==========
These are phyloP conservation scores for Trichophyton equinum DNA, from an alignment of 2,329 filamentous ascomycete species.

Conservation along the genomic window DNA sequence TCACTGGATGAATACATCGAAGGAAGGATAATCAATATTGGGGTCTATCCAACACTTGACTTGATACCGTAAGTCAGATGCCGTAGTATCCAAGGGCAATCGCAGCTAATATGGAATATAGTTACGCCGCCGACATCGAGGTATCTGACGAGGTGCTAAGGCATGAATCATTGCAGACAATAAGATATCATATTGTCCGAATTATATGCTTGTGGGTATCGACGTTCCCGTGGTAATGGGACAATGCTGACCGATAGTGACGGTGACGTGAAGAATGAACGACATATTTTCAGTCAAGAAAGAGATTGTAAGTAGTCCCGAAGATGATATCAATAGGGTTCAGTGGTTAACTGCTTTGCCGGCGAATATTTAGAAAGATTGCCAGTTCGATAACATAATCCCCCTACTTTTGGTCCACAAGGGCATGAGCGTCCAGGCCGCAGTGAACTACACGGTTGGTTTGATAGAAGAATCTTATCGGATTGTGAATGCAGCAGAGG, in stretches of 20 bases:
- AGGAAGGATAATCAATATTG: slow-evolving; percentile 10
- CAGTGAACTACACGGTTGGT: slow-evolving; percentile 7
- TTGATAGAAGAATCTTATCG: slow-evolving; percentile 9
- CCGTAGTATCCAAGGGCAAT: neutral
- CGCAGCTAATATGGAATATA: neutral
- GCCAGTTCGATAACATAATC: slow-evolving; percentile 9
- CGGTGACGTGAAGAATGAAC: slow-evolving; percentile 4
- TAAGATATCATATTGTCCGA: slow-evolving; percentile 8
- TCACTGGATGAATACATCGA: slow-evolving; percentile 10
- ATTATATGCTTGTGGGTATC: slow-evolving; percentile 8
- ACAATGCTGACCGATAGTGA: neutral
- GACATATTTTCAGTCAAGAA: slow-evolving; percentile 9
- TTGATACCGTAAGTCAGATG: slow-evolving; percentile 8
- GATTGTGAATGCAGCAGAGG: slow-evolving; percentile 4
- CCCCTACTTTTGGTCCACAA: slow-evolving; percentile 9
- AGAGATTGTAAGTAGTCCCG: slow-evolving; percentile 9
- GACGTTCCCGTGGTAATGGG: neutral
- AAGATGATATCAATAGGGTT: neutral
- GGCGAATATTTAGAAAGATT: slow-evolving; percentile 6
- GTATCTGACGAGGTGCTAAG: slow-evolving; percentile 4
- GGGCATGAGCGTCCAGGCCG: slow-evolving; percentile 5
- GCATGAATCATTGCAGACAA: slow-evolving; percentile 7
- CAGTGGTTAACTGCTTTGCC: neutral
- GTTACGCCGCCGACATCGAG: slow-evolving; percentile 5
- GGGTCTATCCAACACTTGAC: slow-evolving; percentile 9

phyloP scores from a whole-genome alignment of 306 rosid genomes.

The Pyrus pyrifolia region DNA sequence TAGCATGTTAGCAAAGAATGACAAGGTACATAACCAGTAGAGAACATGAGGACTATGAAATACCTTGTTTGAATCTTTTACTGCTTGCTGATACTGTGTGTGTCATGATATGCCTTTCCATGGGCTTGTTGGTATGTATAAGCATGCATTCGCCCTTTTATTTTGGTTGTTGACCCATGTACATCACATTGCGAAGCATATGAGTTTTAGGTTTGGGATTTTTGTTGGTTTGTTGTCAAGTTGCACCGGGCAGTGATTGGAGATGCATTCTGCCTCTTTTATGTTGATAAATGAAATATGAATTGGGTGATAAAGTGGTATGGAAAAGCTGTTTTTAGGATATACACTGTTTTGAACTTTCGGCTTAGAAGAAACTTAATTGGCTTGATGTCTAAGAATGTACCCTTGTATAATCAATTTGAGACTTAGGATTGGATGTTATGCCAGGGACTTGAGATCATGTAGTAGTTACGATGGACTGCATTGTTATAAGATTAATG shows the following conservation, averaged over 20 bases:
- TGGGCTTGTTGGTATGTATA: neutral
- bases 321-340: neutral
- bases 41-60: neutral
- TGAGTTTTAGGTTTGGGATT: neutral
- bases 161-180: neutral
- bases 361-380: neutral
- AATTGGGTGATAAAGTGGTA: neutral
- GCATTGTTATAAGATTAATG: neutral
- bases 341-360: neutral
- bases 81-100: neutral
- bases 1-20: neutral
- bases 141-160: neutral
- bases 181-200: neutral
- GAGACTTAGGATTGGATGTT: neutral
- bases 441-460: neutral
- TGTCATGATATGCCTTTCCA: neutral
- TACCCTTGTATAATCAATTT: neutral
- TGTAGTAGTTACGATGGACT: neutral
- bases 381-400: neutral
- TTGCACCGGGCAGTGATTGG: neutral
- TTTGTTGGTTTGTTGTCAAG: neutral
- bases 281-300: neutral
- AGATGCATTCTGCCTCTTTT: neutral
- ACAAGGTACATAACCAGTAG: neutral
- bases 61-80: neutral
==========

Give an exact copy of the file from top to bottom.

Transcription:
These are phyloP conservation scores for Trichophyton equinum DNA, from an alignment of 2,329 filamentous ascomycete species.

Conservation along the genomic window DNA sequence TCACTGGATGAATACATCGAAGGAAGGATAATCAATATTGGGGTCTATCCAACACTTGACTTGATACCGTAAGTCAGATGCCGTAGTATCCAAGGGCAATCGCAGCTAATATGGAATATAGTTACGCCGCCGACATCGAGGTATCTGACGAGGTGCTAAGGCATGAATCATTGCAGACAATAAGATATCATATTGTCCGAATTATATGCTTGTGGGTATCGACGTTCCCGTGGTAATGGGACAATGCTGACCGATAGTGACGGTGACGTGAAGAATGAACGACATATTTTCAGTCAAGAAAGAGATTGTAAGTAGTCCCGAAGATGATATCAATAGGGTTCAGTGGTTAACTGCTTTGCCGGCGAATATTTAGAAAGATTGCCAGTTCGATAACATAATCCCCCTACTTTTGGTCCACAAGGGCATGAGCGTCCAGGCCGCAGTGAACTACACGGTTGGTTTGATAGAAGAATCTTATCGGATTGTGAATGCAGCAGAGG, in stretches of 20 bases:
- AGGAAGGATAATCAATATTG: slow-evolving; percentile 10
- CAGTGAACTACACGGTTGGT: slow-evolving; percentile 7
- TTGATAGAAGAATCTTATCG: slow-evolving; percentile 9
- CCGTAGTATCCAAGGGCAAT: neutral
- CGCAGCTAATATGGAATATA: neutral
- GCCAGTTCGATAACATAATC: slow-evolving; percentile 9
- CGGTGACGTGAAGAATGAAC: slow-evolving; percentile 4
- TAAGATATCATATTGTCCGA: slow-evolving; percentile 8
- TCACTGGATGAATACATCGA: slow-evolving; percentile 10
- ATTATATGCTTGTGGGTATC: slow-evolving; percentile 8
- ACAATGCTGACCGATAGTGA: neutral
- GACATATTTTCAGTCAAGAA: slow-evolving; percentile 9
- TTGATACCGTAAGTCAGATG: slow-evolving; percentile 8
- GATTGTGAATGCAGCAGAGG: slow-evolving; percentile 4
- CCCCTACTTTTGGTCCACAA: slow-evolving; percentile 9
- AGAGATTGTAAGTAGTCCCG: slow-evolving; percentile 9
- GACGTTCCCGTGGTAATGGG: neutral
- AAGATGATATCAATAGGGTT: neutral
- GGCGAATATTTAGAAAGATT: slow-evolving; percentile 6
- GTATCTGACGAGGTGCTAAG: slow-evolving; percentile 4
- GGGCATGAGCGTCCAGGCCG: slow-evolving; percentile 5
- GCATGAATCATTGCAGACAA: slow-evolving; percentile 7
- CAGTGGTTAACTGCTTTGCC: neutral
- GTTACGCCGCCGACATCGAG: slow-evolving; percentile 5
- GGGTCTATCCAACACTTGAC: slow-evolving; percentile 9

phyloP scores from a whole-genome alignment of 306 rosid genomes.

The Pyrus pyrifolia region DNA sequence TAGCATGTTAGCAAAGAATGACAAGGTACATAACCAGTAGAGAACATGAGGACTATGAAATACCTTGTTTGAATCTTTTACTGCTTGCTGATACTGTGTGTGTCATGATATGCCTTTCCATGGGCTTGTTGGTATGTATAAGCATGCATTCGCCCTTTTATTTTGGTTGTTGACCCATGTACATCACATTGCGAAGCATATGAGTTTTAGGTTTGGGATTTTTGTTGGTTTGTTGTCAAGTTGCACCGGGCAGTGATTGGAGATGCATTCTGCCTCTTTTATGTTGATAAATGAAATATGAATTGGGTGATAAAGTGGTATGGAAAAGCTGTTTTTAGGATATACACTGTTTTGAACTTTCGGCTTAGAAGAAACTTAATTGGCTTGATGTCTAAGAATGTACCCTTGTATAATCAATTTGAGACTTAGGATTGGATGTTATGCCAGGGACTTGAGATCATGTAGTAGTTACGATGGACTGCATTGTTATAAGATTAATG shows the following conservation, averaged over 20 bases:
- TGGGCTTGTTGGTATGTATA: neutral
- bases 321-340: neutral
- bases 41-60: neutral
- TGAGTTTTAGGTTTGGGATT: neutral
- bases 161-180: neutral
- bases 361-380: neutral
- AATTGGGTGATAAAGTGGTA: neutral
- GCATTGTTATAAGATTAATG: neutral
- bases 341-360: neutral
- bases 81-100: neutral
- bases 1-20: neutral
- bases 141-160: neutral
- bases 181-200: neutral
- GAGACTTAGGATTGGATGTT: neutral
- bases 441-460: neutral
- TGTCATGATATGCCTTTCCA: neutral
- TACCCTTGTATAATCAATTT: neutral
- TGTAGTAGTTACGATGGACT: neutral
- bases 381-400: neutral
- TTGCACCGGGCAGTGATTGG: neutral
- TTTGTTGGTTTGTTGTCAAG: neutral
- bases 281-300: neutral
- AGATGCATTCTGCCTCTTTT: neutral
- ACAAGGTACATAACCAGTAG: neutral
- bases 61-80: neutral